St. Louis Fed's Review: The Geography, Economics and Politics of Lottery Adoption; The 1990s Acceleration in Labor Productivity: Causes and Measurement; The Learnability Criterion and Monetary Policy; Inflation Targeting
ST. LOUIS — The May/June issue of Review, the Federal Reserve Bank of St. Louis' journal of economic and business issues, features the following articles. The publication is also available on the St. Louis Fed's web site: www.stlouisfed.org.
- "The Geography, Economics and Politics of Lottery Adoption." Since New Hampshire first introduced a state-sponsored lottery in 1964, 41 states have followed. Economists Cletus C. Coughlin, Thomas A. Garrett and Rubn Hernndez-Murillo identify four significant factors in states' decision to introduce a lottery: state income, lottery adoption by neighboring states, the timing of elections, and the opposition that organized religious groups bring to bear.
- "The 1990s Acceleration in Labor Productivity: Causes and Measurement." The acceleration of labor productivity growth that began during the mid-1990s was the defining economic event of the decade. A consensus has arisen among economists that technological innovation, which decreased the quality-adjusted prices of information and communications equipment, was the cause. Economists Richard G. Anderson and Kevin L. Kliesen examine the process as it unfolded during the 1990s to better understand why its timely recognition was so difficult. To do so, they review previous studies that have explored the causes of productivity acceleration, and they examine how published labor productivity data were revised during the '90s. Revision have been hugeso large in some cases as to fully reverse initial preliminary conclusions regarding productivity growth slowdowns and accelerations.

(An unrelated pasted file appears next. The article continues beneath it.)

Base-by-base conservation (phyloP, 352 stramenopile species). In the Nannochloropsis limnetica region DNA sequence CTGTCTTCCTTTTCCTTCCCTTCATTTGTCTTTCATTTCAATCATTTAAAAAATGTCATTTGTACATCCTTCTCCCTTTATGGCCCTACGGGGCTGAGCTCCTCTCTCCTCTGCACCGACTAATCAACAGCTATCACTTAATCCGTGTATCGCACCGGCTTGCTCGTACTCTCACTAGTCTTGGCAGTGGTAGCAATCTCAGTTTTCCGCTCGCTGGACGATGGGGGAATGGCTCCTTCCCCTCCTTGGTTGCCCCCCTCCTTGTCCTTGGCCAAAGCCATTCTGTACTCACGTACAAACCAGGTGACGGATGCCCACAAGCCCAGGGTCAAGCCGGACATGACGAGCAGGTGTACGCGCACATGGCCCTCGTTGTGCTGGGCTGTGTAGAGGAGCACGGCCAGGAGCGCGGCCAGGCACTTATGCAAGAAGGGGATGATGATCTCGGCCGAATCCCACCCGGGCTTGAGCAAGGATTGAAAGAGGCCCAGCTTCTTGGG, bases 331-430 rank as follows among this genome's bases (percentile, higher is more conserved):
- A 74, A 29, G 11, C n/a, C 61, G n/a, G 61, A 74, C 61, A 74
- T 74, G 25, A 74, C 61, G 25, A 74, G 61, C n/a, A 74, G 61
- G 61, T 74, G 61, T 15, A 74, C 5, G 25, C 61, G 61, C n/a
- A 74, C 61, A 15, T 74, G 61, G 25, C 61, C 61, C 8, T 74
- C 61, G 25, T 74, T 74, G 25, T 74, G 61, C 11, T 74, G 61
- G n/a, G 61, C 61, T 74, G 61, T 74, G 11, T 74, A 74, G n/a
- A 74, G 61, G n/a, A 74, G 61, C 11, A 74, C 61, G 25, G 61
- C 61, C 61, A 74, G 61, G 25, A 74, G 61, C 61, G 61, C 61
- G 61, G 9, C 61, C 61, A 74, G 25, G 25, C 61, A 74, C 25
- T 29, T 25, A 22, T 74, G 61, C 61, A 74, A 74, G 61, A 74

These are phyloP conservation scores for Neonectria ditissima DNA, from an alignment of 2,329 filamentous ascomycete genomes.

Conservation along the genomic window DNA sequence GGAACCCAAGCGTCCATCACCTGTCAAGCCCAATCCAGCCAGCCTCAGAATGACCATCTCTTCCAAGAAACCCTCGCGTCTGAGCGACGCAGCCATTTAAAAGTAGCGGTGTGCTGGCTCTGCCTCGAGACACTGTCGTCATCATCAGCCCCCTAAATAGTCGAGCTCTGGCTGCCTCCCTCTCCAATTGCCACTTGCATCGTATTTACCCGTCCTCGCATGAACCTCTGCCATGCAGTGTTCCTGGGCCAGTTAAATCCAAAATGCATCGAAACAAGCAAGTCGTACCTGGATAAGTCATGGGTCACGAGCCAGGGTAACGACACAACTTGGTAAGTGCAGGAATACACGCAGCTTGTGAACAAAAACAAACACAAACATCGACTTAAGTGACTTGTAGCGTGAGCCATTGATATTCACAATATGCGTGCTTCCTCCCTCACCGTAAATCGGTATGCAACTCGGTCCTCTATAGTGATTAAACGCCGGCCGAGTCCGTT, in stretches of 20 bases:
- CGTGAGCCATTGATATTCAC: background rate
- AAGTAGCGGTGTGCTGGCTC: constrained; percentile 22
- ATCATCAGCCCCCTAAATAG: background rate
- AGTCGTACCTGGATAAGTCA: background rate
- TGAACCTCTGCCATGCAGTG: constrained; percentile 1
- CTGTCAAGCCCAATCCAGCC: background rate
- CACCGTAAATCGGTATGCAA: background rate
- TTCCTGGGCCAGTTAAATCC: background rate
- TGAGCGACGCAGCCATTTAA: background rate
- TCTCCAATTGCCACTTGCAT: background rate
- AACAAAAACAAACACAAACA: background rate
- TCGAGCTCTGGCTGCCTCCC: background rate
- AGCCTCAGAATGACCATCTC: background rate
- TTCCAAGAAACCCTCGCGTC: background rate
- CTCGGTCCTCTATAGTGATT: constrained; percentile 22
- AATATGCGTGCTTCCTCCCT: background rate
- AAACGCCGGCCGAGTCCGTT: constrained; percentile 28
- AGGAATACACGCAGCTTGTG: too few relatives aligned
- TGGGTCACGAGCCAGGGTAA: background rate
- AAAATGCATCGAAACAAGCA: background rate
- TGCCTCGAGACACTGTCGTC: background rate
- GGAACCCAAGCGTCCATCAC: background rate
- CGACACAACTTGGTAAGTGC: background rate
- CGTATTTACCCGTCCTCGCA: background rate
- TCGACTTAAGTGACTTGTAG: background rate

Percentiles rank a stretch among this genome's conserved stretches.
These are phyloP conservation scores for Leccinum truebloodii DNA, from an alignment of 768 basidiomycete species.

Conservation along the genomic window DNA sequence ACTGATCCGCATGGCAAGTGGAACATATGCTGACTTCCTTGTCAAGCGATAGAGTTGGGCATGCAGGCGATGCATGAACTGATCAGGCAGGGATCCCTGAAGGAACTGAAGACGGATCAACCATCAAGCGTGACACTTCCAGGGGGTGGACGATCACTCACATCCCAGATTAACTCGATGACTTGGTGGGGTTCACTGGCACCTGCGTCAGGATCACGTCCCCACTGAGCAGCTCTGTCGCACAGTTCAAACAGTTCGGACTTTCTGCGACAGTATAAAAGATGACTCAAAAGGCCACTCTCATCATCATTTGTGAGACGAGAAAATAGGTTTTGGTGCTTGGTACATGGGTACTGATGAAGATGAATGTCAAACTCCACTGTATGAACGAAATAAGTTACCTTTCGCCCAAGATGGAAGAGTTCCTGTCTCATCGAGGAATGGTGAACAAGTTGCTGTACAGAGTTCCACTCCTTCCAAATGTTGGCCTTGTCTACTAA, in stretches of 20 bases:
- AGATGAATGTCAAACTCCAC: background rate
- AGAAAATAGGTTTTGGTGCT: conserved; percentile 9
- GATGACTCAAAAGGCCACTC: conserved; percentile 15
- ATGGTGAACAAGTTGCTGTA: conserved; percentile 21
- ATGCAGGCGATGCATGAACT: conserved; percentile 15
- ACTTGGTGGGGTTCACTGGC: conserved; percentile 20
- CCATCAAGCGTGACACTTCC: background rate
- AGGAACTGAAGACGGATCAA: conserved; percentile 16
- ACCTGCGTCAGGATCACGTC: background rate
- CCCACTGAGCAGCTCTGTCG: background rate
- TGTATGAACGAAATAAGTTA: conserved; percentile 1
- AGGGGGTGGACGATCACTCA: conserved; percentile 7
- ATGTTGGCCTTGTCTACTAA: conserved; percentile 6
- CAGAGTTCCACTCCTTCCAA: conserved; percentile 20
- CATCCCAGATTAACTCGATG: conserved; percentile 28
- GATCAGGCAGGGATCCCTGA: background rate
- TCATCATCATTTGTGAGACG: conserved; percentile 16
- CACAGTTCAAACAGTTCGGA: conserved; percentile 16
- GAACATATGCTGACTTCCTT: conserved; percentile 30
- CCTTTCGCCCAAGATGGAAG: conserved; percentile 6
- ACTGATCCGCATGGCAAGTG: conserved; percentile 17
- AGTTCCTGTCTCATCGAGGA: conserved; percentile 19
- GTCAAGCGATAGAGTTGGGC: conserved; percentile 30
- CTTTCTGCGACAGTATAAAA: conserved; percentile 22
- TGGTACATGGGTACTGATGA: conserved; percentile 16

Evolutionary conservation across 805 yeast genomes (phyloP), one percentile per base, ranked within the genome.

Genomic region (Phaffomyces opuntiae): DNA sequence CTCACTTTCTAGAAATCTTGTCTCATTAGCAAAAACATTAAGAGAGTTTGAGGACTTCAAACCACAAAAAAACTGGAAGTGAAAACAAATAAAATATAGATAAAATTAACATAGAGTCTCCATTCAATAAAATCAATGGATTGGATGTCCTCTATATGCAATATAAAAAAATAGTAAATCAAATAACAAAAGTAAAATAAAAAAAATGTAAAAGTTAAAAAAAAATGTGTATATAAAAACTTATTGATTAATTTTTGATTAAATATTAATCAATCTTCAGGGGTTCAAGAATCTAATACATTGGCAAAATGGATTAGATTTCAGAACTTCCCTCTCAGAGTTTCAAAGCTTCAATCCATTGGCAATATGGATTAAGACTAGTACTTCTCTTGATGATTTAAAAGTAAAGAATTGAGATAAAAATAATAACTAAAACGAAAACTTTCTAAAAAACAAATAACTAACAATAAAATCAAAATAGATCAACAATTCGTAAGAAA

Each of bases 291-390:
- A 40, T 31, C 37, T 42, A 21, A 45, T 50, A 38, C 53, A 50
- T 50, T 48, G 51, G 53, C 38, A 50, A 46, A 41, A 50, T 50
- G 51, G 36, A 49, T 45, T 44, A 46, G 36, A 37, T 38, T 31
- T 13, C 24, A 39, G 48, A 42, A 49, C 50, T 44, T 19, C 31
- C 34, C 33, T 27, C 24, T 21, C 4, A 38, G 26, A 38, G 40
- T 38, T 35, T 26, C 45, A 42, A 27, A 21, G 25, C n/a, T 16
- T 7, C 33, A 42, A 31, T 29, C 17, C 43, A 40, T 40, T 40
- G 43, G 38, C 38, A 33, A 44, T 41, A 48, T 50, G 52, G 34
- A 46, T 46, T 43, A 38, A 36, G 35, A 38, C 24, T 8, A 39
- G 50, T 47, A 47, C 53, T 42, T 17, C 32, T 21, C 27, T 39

- "The Learnability Criterion and Monetary Policy." Expectations of the future play a large role in macroeconomics. The "rational expectations assumption," which is commonly used in economic literature, provides an important benchmark, but may be too strong for some applications. Economist James B. Bullard reviews some recent research that has emphasized methods for analyzing models of learning in which expectations are not initially rational but which may become so, provided certain conditions are met.
- "Inflation Targeting." This is a reprint of a speech delivered by William Poole, the president of the Federal Reserve Bank of St. Louis, on Feb. 16, 2006, in Little Rock, Ark., to Junior Achievement of Arkansas, Inc.
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